After all the lush haute-ness of couture shows, my last stop in Paris was in Ambush’s showroom where unexpected bling meets the grounds of Palais Royal.  As streetwear’s convergence with high fashion shows no signs of abating, this Japanese jewellery label, created by rapper Verbal and his wife Yoon, finds itself in a niche of its own.  Garnering celebrity fans, prestigious stockists like Dover Street Market and colette and scoring collaborations with fellow Japanese giants Sacai and Undercover as well as Kim Jones for Louis Vuitton, Ambush has made a success out of exporting what they call a “Tokyo aesthetic.”

It’s easy though to look at the surface of Ambush’s jewellery and label it as mere surface-driven pop-bling.  Especially when you’re viewing their stuff through the prism of blogs and social media.  Verbal and Yoon pride themselves on creating a quality product and so for the first time, they decided to show their wares in Paris, debuting their A/W 15-6 “Dreamcatchers” collection.  Stockists have put faith in them by buying in their pieces based on digital linesheets alone but they were able to come and take a peek and feel the heft and weight of their signature gold and silver coated chains, fit for anyone – guy or girl – with the mettle to don Ambush.  The trick me thinks is to be fearless about loading it up in multiple quantities.

Their seasonal collection for A/W 15-6 takes a turn for the desert and the Native American insignia, which they have re-appropriated in such a way so as to avoid any cliches.  A beaded breastplate comes coated in silver or gold.  Turquoise stones are replaced with vivid red and blue stones, dyed intensely to achieve Ambush’s signature colour palette.  Iridescent powder coating also adds a steeliness to words like Love and Peace rendered on pendants and chunky rings.  Their foundation of clothes that compliment the jewellery grows in range with patchwork denim jumpsuits and military parka jackets with exaggerated pockets.  Tommy Ton, Youngjun Koo and I found ourselves slightly obsessed with trying everything on.

Verbal and Yoon are keen to stress the quality and source of manufacture of their pieces.  Everything is made in Japan and no shortcuts are taken.  The denim pieces for example are made in Kojima, Okayama – dubbed the denim city of Japan.  Their burgeoning range of skull bags, vaguely similar to Aitor Throup’s own skull creations, were created in collaboration with Kyoto-based shoe and leather craftsman Kushino Masayo.

Just as Made in Japan is once again making ears perk up – see leather label Blackmeans’ recent installation at Selfridges and the recent success of labels like Kolor and Sacai – Ambush fits into this narrative as they seek to prove that quality and eyeball-grabbing designs don’t have to be mutually exclusive.

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Flower Bombing


In the S/S 12 issue of Bon Magazine, writer Anja Aronowsky Cronberg investigated the origins of what appear to be “African” textiles.  Specifically the brightly coloured wax prints that can be found everywhere from markets in Ghana to Dalston in London and even my local shop in Seven Sisters, where they’re made up into the most awesome Church going ensembles you’ll ever see.  Cronberg discussed our collective vision of Africana and the fact that we think represents an “African” aesthetic actually comes from Holland.  In the town of Helmond, since 1846, the Dutch textiles company Vlisco has been exporting Real Dutch Wax fabrics.  It’s a tale of a strange cultural assimilation, caused by colonial occupation and trade routes.  The batik technique came from Indonesia, formerly known as the Dutch East Indies, when was then industrialised back in Holland.  The fabric was then exported to the Gold Coast in West Africa (present-day Ghana) and was made popular there.  From then on end, Vlisco began to cater to the West African market, incorporating local tastes like incorporated leaders’ faces into designs.  With cheap Chinese copies flooding the market, you’re likely to see any number of kitsch motifs like mobile phones or pop culture icons worked into the cloth.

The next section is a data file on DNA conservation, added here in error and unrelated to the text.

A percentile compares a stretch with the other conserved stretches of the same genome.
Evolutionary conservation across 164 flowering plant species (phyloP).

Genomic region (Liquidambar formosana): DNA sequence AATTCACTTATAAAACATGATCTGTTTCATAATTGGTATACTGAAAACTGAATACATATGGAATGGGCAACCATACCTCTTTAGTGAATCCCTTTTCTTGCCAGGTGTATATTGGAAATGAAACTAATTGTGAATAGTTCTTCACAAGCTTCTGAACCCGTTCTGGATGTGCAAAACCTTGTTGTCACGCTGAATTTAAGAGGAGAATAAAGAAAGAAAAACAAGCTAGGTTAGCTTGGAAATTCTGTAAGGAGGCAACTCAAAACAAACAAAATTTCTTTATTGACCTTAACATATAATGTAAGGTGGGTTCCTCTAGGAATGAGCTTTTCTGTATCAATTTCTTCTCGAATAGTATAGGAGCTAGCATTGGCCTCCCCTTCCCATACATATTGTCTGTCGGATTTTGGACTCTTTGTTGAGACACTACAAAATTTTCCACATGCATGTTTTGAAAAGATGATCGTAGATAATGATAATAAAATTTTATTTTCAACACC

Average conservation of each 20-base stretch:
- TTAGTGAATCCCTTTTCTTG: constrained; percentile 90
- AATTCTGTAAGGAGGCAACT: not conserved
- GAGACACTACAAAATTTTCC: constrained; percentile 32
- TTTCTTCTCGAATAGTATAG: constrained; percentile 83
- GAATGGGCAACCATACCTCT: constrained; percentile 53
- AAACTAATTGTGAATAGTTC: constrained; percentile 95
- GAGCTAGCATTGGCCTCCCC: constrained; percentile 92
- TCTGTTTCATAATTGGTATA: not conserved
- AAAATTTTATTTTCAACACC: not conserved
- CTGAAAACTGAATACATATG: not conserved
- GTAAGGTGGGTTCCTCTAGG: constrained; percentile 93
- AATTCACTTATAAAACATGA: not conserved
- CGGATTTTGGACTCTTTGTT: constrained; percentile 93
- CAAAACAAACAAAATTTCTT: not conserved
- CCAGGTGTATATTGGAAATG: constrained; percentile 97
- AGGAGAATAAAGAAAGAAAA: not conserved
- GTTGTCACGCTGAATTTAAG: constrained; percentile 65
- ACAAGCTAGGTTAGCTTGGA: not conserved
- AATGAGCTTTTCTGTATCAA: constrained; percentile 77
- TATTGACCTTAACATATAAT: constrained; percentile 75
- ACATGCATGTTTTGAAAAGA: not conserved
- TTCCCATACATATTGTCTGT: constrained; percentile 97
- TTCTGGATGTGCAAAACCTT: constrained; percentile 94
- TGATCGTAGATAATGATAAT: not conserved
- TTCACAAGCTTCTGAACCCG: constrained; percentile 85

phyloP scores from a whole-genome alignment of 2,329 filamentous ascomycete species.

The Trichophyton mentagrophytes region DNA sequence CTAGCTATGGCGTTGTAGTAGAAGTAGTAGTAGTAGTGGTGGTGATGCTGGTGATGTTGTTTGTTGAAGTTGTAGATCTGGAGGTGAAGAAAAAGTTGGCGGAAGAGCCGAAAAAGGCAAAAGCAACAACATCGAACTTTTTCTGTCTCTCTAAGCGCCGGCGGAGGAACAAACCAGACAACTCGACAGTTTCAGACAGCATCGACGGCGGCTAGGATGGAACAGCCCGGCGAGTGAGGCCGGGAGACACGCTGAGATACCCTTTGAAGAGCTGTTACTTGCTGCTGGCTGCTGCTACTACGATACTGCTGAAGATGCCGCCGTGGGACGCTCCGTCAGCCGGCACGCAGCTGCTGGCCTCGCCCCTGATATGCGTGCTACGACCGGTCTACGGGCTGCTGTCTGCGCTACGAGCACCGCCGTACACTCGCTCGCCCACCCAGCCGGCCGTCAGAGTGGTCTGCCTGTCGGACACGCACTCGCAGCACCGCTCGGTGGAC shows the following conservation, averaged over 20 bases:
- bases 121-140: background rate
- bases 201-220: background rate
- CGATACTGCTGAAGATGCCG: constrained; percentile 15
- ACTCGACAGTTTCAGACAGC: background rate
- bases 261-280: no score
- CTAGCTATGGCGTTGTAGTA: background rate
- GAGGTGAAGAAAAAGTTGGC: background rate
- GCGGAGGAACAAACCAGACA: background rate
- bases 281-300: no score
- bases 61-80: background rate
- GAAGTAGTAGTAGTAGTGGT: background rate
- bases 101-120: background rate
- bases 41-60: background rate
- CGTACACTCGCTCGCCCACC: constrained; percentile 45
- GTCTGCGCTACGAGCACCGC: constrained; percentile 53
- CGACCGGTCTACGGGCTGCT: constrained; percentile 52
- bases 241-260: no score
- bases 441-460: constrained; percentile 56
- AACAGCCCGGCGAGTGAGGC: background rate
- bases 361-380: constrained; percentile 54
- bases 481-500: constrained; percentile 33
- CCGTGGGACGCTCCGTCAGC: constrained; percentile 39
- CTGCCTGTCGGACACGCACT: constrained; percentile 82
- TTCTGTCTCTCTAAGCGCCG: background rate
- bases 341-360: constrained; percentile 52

This was the first thing that came to mind when I went to visit Viktor & Rolf preparing their haute couture collection in Paris in a temporary atelier, before their show on Thursday.  Giant babydoll dresses literally exploded with that familiar “African” wax print (I did point out, like a number of other reviewers, the “Flowerbomb” reference but the duo were unaware of the irony).  All the fabrics were specially created by Vlisco using one singular flower motif which then build up in colour as the silhouettes progress.  Viktor Horsting and Rolf Snoeren said they wanted an upbeat and cheerful collection.  That seems like a facile explanation, especially when you delve into the origins of the fabric and consider the eerie use of the Rosemary Baby’s lullaby in the show soundtrack.  By choosing to use this Real Dutch Wax cloth, Horsting and Snoeren strengthen that original Dutch connection but also seek to elevate what we see as a “cheap” cloth to new heights.  It follows on from similar mono-focus haute couture collections centered around printed tattoo latex and red carpet dresses.  This approach feels singular and relevant as we constantly try and define the parameters of haute couture.  How does it become more “real” or “modern” or “new”?  Horsting and Snoeren’s answer is to use fabrics that almost have a day-to-day familiarity for us and completely flip their context.

Snoeren and Horsting’s penchant for the surreal and a play on proportions and perceptions,really comes into its own as smocking is enlarged on dresses that are inspired by baby’s dresses.  Petticoats are layered up to extremes, reminiscent of that brilliant S/S 10 hole-filled tulle collection.  The prints build up in colour and also transform from 2-D surface to 3-D .  They appear to grow from the fabric, picked out by cut-out flowers lifted up by an invisible force of nature.  Even the black outline of the wax cloth lifts off in an outward direction.  It was lovely to see Horsting and Snoeren’s transplanted Amsterdam atelier at work in Paris, piecing these delicate ensembles together.   On the head, stalks of wheat, elongated by carbon fibres are woven into mad feats of millinery.  They reference fellow Dutchman Vincent van Gogh and his Wheat Fields series.  “I put my heart and soul in my work and have lost my mind in the process,” is a van Gogh quote used in the press release and is an appropriate summation of how Horsting and Snoeren approached this collection.